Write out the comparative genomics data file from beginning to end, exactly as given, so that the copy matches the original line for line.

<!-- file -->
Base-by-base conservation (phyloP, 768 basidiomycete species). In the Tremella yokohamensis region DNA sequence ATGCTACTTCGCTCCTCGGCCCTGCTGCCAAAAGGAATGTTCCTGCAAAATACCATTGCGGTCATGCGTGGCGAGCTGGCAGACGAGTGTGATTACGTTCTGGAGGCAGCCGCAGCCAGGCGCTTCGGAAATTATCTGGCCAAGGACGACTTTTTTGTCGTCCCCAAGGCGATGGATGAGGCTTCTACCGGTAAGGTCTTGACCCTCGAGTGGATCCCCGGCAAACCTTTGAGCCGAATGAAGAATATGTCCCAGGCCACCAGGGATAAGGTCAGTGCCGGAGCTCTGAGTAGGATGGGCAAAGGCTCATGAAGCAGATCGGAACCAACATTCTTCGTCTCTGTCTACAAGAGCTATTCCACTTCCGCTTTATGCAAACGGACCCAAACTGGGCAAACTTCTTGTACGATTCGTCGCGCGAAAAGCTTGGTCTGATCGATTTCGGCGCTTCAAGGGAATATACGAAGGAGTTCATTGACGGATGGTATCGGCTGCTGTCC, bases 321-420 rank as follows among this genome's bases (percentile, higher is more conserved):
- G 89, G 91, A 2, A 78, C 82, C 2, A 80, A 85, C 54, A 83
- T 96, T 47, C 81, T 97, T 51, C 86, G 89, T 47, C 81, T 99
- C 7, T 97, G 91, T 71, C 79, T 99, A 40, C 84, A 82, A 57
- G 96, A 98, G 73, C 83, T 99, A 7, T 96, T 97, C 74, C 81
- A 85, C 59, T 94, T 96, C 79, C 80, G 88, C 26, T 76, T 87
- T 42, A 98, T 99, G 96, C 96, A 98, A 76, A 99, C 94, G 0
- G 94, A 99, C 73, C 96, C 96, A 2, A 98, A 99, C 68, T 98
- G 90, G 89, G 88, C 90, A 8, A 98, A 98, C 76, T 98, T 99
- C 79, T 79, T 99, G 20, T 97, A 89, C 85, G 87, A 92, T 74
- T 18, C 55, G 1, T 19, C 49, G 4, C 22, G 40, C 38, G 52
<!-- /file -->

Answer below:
Base-by-base conservation (phyloP, 768 basidiomycete species). In the Tremella yokohamensis region DNA sequence ATGCTACTTCGCTCCTCGGCCCTGCTGCCAAAAGGAATGTTCCTGCAAAATACCATTGCGGTCATGCGTGGCGAGCTGGCAGACGAGTGTGATTACGTTCTGGAGGCAGCCGCAGCCAGGCGCTTCGGAAATTATCTGGCCAAGGACGACTTTTTTGTCGTCCCCAAGGCGATGGATGAGGCTTCTACCGGTAAGGTCTTGACCCTCGAGTGGATCCCCGGCAAACCTTTGAGCCGAATGAAGAATATGTCCCAGGCCACCAGGGATAAGGTCAGTGCCGGAGCTCTGAGTAGGATGGGCAAAGGCTCATGAAGCAGATCGGAACCAACATTCTTCGTCTCTGTCTACAAGAGCTATTCCACTTCCGCTTTATGCAAACGGACCCAAACTGGGCAAACTTCTTGTACGATTCGTCGCGCGAAAAGCTTGGTCTGATCGATTTCGGCGCTTCAAGGGAATATACGAAGGAGTTCATTGACGGATGGTATCGGCTGCTGTCC, bases 321-420 rank as follows among this genome's bases (percentile, higher is more conserved):
- G 89, G 91, A 2, A 78, C 82, C 2, A 80, A 85, C 54, A 83
- T 96, T 47, C 81, T 97, T 51, C 86, G 89, T 47, C 81, T 99
- C 7, T 97, G 91, T 71, C 79, T 99, A 40, C 84, A 82, A 57
- G 96, A 98, G 73, C 83, T 99, A 7, T 96, T 97, C 74, C 81
- A 85, C 59, T 94, T 96, C 79, C 80, G 88, C 26, T 76, T 87
- T 42, A 98, T 99, G 96, C 96, A 98, A 76, A 99, C 94, G 0
- G 94, A 99, C 73, C 96, C 96, A 2, A 98, A 99, C 68, T 98
- G 90, G 89, G 88, C 90, A 8, A 98, A 98, C 76, T 98, T 99
- C 79, T 79, T 99, G 20, T 97, A 89, C 85, G 87, A 92, T 74
- T 18, C 55, G 1, T 19, C 49, G 4, C 22, G 40, C 38, G 52